For most classes, the dictionary will provide both a singular and a plural form for the English-like
The AppleScript compiler uses this information to treat singular and plural alternatives with some intelligence (see "Nonsensical Apple Events," earlier in this chapter). For example, a bare plural is often interchangeable with
plus the singular: you can tell the Finder equivalently to
get every disk
. This is not because AppleScript has any
Sometimes, a dictionary won't provide a plural form for a class name. Perhaps there is only one object of that class (it occurs only as a property, not an element). For example, the Finder provides only the singular for desktop-object , the class of the desktop. In a case like this, you can't use the plural or every with the singular.
It is also possible for a class to be declared as its own plural ( text does this, for example). In such a case, you can use every but not a separate plural term.
22.214.171.124. Class inheritance
At an early stage in the history of AppleScript, it was
Thus a mechanism was instituted for separating out attributes common to multiple classes. This is done by having the dictionary specify that one class inherits from another class. For example, in the Finder, there is a class item ; both the file class and the container class inherit from item . This simply means that whatever properties the item class has, both the file class and the container class have alsothough of course the file class and the container class might have other properties that the item class does not. The item class has a name property; therefore, so does the file class, and so does the container class. Similarly, the folder class inherits from the container class. Therefore it also inherits from item , and so a folder has a name property too. Furthermore, the container class has an entire contents property; therefore, so does the folder class. We also say that item is the superclass of file and container , and that file and container are two of its subclasses .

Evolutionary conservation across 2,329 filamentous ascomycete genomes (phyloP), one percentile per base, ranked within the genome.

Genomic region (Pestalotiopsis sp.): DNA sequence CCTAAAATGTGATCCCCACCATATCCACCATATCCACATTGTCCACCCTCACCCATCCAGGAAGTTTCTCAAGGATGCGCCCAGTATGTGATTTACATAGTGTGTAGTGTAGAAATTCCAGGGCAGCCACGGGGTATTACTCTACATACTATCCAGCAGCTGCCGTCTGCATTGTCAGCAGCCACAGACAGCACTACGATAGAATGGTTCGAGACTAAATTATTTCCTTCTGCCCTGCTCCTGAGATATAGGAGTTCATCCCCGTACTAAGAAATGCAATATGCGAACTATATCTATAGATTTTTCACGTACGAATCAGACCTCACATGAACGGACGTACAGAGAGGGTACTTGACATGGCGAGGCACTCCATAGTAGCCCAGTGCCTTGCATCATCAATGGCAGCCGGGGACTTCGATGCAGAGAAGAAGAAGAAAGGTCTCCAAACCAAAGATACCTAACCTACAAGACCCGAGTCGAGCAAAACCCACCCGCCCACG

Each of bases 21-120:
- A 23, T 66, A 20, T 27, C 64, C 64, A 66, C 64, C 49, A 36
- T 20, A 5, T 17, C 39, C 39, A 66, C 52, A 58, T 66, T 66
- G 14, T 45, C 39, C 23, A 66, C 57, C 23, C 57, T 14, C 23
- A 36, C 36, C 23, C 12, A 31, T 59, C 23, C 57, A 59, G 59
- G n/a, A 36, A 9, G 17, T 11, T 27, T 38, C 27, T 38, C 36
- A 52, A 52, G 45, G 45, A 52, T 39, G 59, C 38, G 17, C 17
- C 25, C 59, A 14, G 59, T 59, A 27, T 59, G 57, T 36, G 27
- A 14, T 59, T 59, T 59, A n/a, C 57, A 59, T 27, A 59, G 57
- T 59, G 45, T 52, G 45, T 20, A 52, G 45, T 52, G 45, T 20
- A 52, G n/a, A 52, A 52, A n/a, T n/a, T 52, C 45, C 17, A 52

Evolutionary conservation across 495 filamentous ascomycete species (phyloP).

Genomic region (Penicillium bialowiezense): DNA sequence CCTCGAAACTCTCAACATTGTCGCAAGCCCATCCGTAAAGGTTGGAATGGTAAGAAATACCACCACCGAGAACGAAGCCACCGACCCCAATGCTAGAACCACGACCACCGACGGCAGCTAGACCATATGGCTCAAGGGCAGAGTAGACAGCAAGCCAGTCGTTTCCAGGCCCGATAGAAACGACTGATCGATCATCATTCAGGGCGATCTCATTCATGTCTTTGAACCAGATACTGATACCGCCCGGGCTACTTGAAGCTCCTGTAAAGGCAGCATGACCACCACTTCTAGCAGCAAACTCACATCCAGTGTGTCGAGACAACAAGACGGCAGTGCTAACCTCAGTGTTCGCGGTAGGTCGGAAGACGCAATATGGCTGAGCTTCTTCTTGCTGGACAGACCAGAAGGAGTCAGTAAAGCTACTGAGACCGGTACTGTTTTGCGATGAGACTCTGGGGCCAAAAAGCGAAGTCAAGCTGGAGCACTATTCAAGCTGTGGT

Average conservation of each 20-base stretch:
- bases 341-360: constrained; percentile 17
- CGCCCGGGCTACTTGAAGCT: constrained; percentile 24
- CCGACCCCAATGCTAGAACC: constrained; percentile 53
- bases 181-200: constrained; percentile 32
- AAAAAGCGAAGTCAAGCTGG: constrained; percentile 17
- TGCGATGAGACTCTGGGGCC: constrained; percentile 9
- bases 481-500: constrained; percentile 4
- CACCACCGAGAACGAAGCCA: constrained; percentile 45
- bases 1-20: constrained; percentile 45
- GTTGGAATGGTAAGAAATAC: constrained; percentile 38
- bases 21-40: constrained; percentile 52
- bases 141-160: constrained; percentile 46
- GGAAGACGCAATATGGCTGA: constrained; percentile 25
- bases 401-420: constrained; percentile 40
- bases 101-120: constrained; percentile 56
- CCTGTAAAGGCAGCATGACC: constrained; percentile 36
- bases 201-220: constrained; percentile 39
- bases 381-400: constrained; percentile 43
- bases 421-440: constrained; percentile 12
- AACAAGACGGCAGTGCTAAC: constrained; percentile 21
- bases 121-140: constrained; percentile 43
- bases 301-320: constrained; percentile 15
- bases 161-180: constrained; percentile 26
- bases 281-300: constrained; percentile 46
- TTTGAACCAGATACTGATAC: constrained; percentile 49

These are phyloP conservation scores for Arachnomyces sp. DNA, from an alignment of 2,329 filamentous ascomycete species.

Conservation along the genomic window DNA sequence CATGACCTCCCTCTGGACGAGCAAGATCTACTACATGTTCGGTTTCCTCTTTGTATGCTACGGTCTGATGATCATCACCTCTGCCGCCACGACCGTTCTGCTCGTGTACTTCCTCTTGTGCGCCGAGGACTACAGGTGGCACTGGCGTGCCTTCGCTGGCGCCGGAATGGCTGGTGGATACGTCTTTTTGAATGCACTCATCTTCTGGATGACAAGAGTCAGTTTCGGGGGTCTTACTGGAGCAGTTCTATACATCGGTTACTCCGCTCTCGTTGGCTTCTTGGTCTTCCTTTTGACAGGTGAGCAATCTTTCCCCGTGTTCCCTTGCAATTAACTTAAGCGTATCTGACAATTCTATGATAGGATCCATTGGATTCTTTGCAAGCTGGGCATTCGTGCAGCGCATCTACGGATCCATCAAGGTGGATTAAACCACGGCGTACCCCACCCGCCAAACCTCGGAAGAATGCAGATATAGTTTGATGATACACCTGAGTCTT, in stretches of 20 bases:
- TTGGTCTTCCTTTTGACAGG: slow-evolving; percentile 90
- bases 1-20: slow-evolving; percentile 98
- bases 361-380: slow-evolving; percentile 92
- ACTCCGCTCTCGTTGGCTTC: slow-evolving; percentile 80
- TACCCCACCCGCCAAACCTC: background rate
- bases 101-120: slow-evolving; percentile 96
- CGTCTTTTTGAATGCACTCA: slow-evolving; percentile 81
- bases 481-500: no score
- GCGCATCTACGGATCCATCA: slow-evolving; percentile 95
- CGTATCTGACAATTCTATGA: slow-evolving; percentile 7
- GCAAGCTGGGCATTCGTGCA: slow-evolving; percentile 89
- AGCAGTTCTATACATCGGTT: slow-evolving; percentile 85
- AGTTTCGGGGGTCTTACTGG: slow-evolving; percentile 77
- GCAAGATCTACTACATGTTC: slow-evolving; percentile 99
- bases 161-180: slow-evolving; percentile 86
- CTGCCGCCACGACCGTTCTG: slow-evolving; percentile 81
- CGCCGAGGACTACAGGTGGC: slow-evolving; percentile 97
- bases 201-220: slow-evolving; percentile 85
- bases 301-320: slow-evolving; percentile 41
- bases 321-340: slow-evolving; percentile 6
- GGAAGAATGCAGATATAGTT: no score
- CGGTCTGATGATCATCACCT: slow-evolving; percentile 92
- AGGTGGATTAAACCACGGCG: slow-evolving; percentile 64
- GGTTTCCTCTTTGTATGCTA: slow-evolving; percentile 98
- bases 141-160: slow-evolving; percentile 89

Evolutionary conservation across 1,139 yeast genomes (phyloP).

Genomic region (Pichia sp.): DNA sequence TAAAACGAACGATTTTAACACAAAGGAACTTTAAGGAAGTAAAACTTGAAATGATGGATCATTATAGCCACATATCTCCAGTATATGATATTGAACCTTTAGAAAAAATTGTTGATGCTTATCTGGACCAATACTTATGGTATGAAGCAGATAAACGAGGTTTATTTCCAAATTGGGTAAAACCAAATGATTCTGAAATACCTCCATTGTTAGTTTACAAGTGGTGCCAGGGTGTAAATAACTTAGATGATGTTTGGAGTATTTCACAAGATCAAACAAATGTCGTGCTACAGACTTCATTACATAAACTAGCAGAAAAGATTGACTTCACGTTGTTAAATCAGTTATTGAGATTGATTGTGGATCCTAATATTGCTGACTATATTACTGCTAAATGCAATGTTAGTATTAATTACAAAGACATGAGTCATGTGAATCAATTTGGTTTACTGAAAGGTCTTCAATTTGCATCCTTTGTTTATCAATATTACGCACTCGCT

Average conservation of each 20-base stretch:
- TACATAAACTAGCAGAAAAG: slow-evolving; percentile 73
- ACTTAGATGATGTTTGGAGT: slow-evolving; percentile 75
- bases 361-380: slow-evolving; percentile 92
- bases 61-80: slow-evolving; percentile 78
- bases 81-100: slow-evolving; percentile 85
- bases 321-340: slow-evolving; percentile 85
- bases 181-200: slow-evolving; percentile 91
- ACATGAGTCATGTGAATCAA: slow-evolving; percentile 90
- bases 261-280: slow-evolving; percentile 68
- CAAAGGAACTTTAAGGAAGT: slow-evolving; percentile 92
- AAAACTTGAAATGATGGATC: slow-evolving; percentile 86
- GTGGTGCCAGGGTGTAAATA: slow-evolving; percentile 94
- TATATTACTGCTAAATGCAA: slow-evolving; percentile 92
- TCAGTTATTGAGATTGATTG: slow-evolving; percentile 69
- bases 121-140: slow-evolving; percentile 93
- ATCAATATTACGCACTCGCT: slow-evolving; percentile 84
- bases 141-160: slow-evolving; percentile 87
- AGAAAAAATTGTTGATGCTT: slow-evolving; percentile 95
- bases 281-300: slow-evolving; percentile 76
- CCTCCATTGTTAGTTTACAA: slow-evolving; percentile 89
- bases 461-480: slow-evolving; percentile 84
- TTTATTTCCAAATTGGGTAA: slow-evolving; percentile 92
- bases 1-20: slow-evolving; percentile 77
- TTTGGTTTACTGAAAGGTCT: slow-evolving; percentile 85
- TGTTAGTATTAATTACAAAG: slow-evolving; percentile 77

Thus we have a hierarchy of inheritance. An application's dictionary can include more than one such hierarchy. For example, the Finder also has a class desktop window , which inherits from Finder window , which inherits from window .
It must be stressed that this inheritance is not a true object-oriented relationship among classes! It has nothing to do with object-orientation, and it doesn't reflect any reality about how these datatypes are implemented in the application. There is no sense, in AppleScript, in which a folder "is" a container because the
class inherits from the
class. Inheritance here is merely a notational device for
Because of class inheritance, it is possible for a class to be
that is, a class may exist
as a way of encapsulating a set of attributes so that other classes can inherit them; it is not the class of any actual object to which the programmer will ever refer. For example, BBEdit's dictionary defines an
class whose sole function is as an ultimate superclass, just so that every other class will have an
property and a
property inherited from it; there's no property or element
The Finder, too, has an item class that acts primarily as a superclass. No Finder object is of the item class, so it is reasonable to describe this class as abstract. Nevertheless, it's a bit different from BBEdit's item class: in the Finder, some classes have an item element. So you can use the term item when scripting the Finder, in ways that you never would when scripting BBEdit. For example:
tell application "Finder" class of item 1 of desktop -- document file (not item ) end tell
We come now to the question of how inheritance is portrayed in a dictionary display. In the Script Editor, inheritance is simply stated as a fact. For example, in Figure 20-2, the
class listing says: "inh. container > item." This means that
, which inherits from
Script Debugger is more helpful. The listing for a class in Script Debugger can include its inherited attributes. Thus you are shown all of a class's properties in one place. Another nice feature of Script Debugger is that it graphs each of an application's inheritance hierarchies (Figure 20-5). (Script Editor can display classes organized by inheritance in its browser, but it shows only the single hierarchy starting with the item class, if there is one.)
Figure 20-5. Script Debugger's display of the Finder's class inheritance hierarchies
Elements (as well as properties) are inherited by subclasses, but most application developers do not bother to take advantage of this in constructing the dictionary. For example, in the Finder the elements of the